A practical guide to manage information overload

May 21, 2021 • ☕️ 5 min read

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TL;DR: Have as many input sources you may like, but have one or very few output sinks. Like a single notebook or a notes app.

I take a lot of input.

I’ve subscribed to some really good newsletters who fill my inbox everyday, my pocket read it later list has hundreds of articles (If I read one, I end up adding three new ones to the list), I’m on track to read 50 books this year, my kindle app on my tablet is overflowing with books I’m reading or want to read, I have an active Audible subscription to devour audiobooks at 1.50x speed, I really like taking courses on Coursera and I like watching interviews of high profile people that I admire.

I think its suffice to say my information diet is pretty heavy.

Information overload (or information anxiety) is when there’s so much going on in your head that it becomes virtually impossible for you to make any productive decision at all. This happens when you’ve bombarded your brain with so much information that it goes to hyperdrive and stops working productively. This is also called Action Paralysis.

I quickly came to the realization that I needed a system of sort to prevent myself from getting overwhelmed. Something concrete that works everywhere and something atomic because I’m a fan of devising and using simple systems.

This is what I learned:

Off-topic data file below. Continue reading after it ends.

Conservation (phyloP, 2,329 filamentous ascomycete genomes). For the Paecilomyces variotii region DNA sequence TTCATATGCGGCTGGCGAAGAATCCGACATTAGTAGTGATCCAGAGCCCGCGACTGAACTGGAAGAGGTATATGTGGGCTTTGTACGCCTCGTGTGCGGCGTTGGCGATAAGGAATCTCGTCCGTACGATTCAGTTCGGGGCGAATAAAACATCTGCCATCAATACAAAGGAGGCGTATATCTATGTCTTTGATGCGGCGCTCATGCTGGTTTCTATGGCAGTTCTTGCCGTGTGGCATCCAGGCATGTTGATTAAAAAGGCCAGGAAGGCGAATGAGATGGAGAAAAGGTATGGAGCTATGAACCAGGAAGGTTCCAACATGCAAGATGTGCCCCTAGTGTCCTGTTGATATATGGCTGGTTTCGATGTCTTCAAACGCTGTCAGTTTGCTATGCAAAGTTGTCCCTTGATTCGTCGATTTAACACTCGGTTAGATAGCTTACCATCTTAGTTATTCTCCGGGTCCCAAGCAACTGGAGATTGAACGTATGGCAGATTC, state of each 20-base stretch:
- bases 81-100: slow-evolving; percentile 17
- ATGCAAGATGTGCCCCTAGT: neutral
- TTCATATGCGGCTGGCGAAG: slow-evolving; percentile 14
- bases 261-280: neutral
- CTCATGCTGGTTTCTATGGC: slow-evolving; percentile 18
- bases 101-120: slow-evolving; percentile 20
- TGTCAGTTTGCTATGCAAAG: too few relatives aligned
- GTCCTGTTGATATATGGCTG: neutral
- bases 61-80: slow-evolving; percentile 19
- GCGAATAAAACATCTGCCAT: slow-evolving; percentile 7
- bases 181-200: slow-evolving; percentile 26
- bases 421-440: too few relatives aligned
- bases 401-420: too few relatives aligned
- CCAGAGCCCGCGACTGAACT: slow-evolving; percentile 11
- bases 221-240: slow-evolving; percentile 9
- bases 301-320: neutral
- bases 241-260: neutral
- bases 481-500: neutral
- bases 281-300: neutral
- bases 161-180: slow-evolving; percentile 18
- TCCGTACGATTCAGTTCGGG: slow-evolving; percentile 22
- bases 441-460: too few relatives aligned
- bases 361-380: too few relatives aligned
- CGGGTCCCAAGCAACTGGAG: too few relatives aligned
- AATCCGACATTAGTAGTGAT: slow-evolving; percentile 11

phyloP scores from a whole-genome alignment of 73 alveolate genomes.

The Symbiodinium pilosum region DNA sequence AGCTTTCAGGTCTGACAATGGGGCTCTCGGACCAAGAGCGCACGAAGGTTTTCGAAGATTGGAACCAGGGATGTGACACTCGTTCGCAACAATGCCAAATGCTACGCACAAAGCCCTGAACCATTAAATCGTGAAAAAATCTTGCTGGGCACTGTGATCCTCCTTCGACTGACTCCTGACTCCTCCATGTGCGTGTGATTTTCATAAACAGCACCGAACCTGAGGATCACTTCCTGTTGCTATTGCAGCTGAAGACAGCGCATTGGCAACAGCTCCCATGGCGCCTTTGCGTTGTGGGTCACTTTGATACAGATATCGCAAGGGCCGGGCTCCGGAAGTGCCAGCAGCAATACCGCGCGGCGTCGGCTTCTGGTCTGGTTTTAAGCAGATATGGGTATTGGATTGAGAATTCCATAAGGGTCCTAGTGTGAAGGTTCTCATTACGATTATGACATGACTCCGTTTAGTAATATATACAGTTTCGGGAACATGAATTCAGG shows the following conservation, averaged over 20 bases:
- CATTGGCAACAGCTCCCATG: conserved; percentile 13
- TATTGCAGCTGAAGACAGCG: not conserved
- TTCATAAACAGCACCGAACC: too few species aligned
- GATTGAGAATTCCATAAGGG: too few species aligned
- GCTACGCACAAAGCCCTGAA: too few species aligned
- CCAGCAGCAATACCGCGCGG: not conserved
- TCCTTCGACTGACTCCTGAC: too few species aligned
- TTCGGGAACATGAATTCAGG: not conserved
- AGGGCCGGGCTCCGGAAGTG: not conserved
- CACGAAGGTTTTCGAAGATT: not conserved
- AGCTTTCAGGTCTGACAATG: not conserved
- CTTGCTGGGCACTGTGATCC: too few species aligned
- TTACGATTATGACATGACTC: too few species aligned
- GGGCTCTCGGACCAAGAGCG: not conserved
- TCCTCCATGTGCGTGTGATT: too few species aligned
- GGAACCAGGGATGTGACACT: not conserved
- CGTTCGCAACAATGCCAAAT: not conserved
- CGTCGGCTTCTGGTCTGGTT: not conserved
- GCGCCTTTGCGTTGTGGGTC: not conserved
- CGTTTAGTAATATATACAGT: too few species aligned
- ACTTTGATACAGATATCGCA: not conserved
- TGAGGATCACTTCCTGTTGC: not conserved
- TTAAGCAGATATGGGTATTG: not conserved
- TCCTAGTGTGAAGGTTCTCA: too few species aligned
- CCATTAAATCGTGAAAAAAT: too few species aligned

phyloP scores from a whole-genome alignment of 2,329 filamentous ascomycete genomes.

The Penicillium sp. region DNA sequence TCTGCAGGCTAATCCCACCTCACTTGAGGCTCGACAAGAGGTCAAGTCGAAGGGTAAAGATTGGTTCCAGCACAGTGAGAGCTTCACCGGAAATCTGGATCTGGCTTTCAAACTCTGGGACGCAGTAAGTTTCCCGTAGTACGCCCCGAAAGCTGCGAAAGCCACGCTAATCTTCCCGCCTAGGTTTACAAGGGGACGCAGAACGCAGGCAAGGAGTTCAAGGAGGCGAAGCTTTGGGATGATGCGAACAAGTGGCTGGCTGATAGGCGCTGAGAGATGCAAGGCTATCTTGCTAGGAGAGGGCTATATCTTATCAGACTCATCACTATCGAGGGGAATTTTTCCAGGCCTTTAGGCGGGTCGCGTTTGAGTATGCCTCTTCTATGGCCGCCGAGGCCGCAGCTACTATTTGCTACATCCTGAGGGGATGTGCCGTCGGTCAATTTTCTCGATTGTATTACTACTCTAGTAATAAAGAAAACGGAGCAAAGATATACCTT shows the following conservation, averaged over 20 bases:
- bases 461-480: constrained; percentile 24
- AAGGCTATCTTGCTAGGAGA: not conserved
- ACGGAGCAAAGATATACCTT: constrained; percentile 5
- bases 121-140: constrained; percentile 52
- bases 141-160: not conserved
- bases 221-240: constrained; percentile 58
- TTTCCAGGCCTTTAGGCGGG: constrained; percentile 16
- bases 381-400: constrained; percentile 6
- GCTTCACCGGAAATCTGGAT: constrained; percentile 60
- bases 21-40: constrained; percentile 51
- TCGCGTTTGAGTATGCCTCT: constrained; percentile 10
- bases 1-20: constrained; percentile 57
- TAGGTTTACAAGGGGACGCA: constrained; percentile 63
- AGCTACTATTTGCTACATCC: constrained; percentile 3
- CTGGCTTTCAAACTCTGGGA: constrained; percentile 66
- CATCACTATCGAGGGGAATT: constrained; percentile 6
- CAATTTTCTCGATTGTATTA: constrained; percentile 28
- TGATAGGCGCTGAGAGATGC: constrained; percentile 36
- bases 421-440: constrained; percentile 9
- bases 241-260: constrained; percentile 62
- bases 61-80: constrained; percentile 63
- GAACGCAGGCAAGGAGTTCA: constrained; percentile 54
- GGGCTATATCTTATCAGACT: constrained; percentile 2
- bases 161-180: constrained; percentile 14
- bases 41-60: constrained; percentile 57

Caution: This list is what worked for me so take these tips with a grain of salt.

Jot it down

In the landmark productivity book, Getting things done, author David Allen instructs to write down any idea that you come across. Don’t keep it in your head.

Although the comprehensive productivity system described in the book is not for everyone and it has fallen from the podium, the practical advice of putting things down is still one of the most effective habits you can cultivate.

The immediate effect of this is it takes things off your mind and lets you focus on the task at hand. By jotting it down you send your brain a signal that its fine, the information is stored in a safe space which I can get to later. Maybe you will, probably you won’t. And that’s fine.

Its just like having hundreds of bookmarks in your browser and never getting back to it. But the act of putting them down gives you an instant relief and frees up your mental energy.

Even the courses like Creating a second brain mention you should create a ‘capture habit’ to write everything down.

The systems may come and go but the atomic principles always stay.

You don’t have to consume information the way everyone else is consuming

Or in other words, let go of your FOMO.

I like podcasts, but I don’t listen to them much. I like watching videos by YouTubers like 3BlueOneBrown because they research the topic really well, but I don’t watch every single video.

Because there’s no space for me to adjust that input in my diet.

Don’t blindly start consuming what everyone else is consuming. Don’t jump on the band wagon without thinking for yourself. Maybe you have inputs that they don’t.

A simple hack is to describe before consuming anything what you think you’ll get out of it and why do you need it.

The best if the enemy of the good. -Voltaire